When it comes to developing and implementing an effective concussion management protocol, there’s no way to do it alone. Whether you have a team of certified athletic trainers or you’re working with undergraduate student employees, it’s essential that you develop and maintain strong partnerships both on and off campus to support the safety of your program participants.
Policies and procedures
The first step in developing a concussion management protocol is to establish clear policies and procedures that you’re able to implement with the resources available to you. Your campus risk manager and/or legal team is a great place to start when drafting policies and procedures that align with campus policies as well as state or provincial and federal laws.
It’s great practice to begin with staff when developing policies and procedures, but also remember that regular external review of your policies is also in your best interest as laws and industry standards are often changing—and having an outdated protocol can be just as damaging as having no protocol at all. Establish a regular review cycle, preferably annually, for your concussion protocol with your risk management and/or legal office.
A certified athletic trainer will be able to ensure that your policies and procedures align with their industry standards. If you don’t have an athletic trainer on your team, reaching out to one in the varsity athletics program could be helpful, provided you’re able to account for the differences in resources available to you. Lastly, if your protocol is going to include anything related to return to learn, you‘ll want to involve your campus’ health center, the dean of students office, student concerns outreach, or even the provost’s office, depending on how medical absences are handled on your campus.
Once your protocol is in place, you’ll also need to establish strong partnerships to implement your protocol. The chances are good that you’ll be managing this protocol to some extent with student employees. Educating staff and participants is essential to having a successful concussion management protocol. SportRisk has just released an excellent concussion training package specifically designed for collegiate recreation.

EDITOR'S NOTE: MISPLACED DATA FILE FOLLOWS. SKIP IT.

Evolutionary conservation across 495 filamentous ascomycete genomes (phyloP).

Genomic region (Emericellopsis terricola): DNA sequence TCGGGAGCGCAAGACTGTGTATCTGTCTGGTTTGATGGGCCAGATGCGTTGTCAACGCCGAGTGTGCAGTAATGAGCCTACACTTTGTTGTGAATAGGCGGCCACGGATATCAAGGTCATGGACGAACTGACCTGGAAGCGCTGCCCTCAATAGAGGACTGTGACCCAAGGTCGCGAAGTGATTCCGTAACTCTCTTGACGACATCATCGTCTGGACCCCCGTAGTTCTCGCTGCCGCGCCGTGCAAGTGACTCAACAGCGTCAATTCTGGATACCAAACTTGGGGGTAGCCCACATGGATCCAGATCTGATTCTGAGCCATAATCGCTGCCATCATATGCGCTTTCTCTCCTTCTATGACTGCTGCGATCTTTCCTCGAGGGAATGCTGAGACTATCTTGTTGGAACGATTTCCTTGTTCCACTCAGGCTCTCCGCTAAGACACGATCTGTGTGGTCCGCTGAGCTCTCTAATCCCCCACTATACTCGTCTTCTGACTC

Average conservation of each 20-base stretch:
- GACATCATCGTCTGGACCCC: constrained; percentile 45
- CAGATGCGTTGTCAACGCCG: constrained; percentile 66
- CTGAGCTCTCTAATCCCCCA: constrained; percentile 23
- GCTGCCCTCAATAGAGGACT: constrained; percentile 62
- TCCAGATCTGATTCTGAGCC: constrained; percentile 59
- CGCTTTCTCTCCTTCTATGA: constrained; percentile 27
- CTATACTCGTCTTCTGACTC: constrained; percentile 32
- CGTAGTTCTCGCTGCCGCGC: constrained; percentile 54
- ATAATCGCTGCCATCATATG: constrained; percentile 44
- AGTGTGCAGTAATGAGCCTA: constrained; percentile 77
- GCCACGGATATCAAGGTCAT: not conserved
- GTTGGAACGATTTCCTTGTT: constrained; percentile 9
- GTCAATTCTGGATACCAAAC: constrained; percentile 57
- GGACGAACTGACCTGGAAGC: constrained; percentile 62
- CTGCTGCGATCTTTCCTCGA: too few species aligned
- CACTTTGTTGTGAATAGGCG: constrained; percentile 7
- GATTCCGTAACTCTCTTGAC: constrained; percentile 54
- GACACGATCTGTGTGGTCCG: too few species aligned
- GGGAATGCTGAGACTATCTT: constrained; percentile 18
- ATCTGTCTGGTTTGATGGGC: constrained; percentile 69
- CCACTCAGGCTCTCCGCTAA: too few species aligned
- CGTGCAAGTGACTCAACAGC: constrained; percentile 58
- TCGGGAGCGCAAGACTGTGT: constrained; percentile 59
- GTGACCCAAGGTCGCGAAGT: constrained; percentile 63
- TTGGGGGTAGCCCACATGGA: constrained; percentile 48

You may also want to find out if there are any experts on your campus who could assist in the development or delivery of concussion education programs, such as athletic trainers (varsity athletics or an academic program), doctors from the health center, or faculty members from exercise science.
When a student is diagnosed with a concussion, campus recreation programs will want to make sure that any expectations or requirements for return to play are effectively communicated. Strong partnerships with an office that can advocate for that student, who may have to miss class or other academic requirements for several days, are also essential. Whether it’s the office of the dean of students, student concerns outreach, or the health center, ensuring that the student is supported throughout the university to get the rest and downtime necessary to heal will be essential to their recovery and long-term health.
Managing concussions cannot be the work of one person or even one department. To effectively develop, implement, and manage concussion protocol, you must develop strong partnerships across campus, and often into the community. But these collaborations are crucial to helping you ensure that participants in your programs are properly educated and have access to appropriate support and resources.
It is important to remember that roles and responsibilities vary from campus to campus, so the collaborations mentioned in this article may not necessarily be the best contacts on your campus. However, if you involve campus partners from the beginning and reach out to potential partners with specific needs, you may well find your way to the people and/or departments who are best suited to partner with you.
If you’re able to develop strong partnerships, regardless of the resources available to you on your campus, you’ll be one step closer to having an effective concussion management protocol.
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